Holidays & Traditions in World Building

Today is February 2nd. You know what that means. Groundhog Day!

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Every year, my husband is so excited to get to rewatch the cult classic movie. That’s our Groundhog Day tradition. Maybe one year we’ll actually go to Punxsutawney, Pennsylvania to experience the day in style and in person.

Anyway, let’s be honest that this is a bit of a weird holiday/tradition. We listen to a large, though extremely adorable, rodent to see if we get more winter. Living in Texas where it’s already creeping into the 80s by February, I have to say, the significance is even less impactful. 

And it got me to thinking as a writer. It seems every culture is going to have unusual holidays/traditions that might seem weird from the outside. Even from the inside.

Writing contemporary romance, I think that means doing my research on any culture I’m including. In fact, I think of the research as fun. An opportunity to try to go experience some of those traditions when I can, or, at the very least, have my mind and heart opened to new ideas. It also means incorporating those traditions or holidays that are ones I don’t practice myself with as much sensitivity as possible.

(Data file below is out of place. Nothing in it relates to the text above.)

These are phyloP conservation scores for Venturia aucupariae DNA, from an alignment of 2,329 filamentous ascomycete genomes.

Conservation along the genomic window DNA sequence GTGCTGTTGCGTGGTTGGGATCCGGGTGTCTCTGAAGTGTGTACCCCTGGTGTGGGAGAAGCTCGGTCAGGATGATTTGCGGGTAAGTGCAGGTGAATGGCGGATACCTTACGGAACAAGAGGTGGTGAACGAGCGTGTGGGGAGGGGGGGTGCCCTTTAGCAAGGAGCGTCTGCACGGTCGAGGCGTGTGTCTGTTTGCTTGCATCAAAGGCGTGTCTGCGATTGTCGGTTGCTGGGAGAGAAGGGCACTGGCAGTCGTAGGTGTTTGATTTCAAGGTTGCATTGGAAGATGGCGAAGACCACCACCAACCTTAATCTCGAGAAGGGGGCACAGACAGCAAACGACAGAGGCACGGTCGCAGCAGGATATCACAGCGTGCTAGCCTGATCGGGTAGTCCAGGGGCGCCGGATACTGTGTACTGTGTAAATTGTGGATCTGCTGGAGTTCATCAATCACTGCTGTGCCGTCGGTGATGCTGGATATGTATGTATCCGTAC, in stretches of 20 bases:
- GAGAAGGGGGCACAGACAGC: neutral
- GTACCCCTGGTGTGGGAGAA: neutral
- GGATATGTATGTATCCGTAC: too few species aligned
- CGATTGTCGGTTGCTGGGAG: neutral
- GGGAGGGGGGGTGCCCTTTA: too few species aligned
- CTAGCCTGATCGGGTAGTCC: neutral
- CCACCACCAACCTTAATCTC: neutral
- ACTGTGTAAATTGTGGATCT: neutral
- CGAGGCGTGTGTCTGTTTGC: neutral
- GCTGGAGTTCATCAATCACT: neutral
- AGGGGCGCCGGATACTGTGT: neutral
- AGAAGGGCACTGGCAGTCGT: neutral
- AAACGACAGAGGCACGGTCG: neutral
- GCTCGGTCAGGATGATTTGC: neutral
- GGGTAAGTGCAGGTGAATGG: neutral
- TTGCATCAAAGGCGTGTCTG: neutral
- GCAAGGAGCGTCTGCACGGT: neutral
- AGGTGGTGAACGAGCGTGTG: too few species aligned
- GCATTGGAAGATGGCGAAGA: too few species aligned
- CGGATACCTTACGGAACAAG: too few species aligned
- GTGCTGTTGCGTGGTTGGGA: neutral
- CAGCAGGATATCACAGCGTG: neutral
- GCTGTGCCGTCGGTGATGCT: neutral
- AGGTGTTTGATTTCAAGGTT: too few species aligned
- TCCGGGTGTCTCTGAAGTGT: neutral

As a paranormal romance writer, that means possibly creating my own unusual holidays and traditions that my characters might celebrate. What if my big, bad dragon shifters had a day when smaller animal shifters helped predict something important to them?Obviously, I wouldn’t just randomly stick a tradition in a story. I’d give it some history of its own and a particular meaning to or impact on the story.

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For example, if you look at the history of Groundhog Day, you’ll find it didn’t just arbitrarily happen. 

According to the history channel, Feb 2nd falls midway between the winter solstice and the spring equinox, and was a significant day in several ancient and modern traditions.

As Christianity spread through Europe, the day evolved into Candlemas, a feast commemorating the presentation of Jesus at the holy temple in Jerusalem. In certain parts of Europe, Christians believed that a sunny Candlemas meant another 40 days of cold and snow.

Germans developed their own take on the legend, pronouncing the day sunny only if badgers and other small animals glimpsed their own shadows. When German immigrants settled Pennsylvania in the 18th and 19th centuries, they brought the custom with them, choosing the native groundhog as the annual forecaster.

It makes more sense if you look at it from that angle. And, when you incorporate it into a story–like the movie Groundhog Day–it makes the story that much more special. 

This is something I’ll have to consider more as I incorporate world building into all my books–contemporary, paranormal, or whatever.  But I’m already starting to think if there’s something I can do in my current WIPs–in paranormal that would be Fire’s Edge #3, and in contemporary my 5th and final Hills of Texas book. You’ll have to wait and see what I think up!

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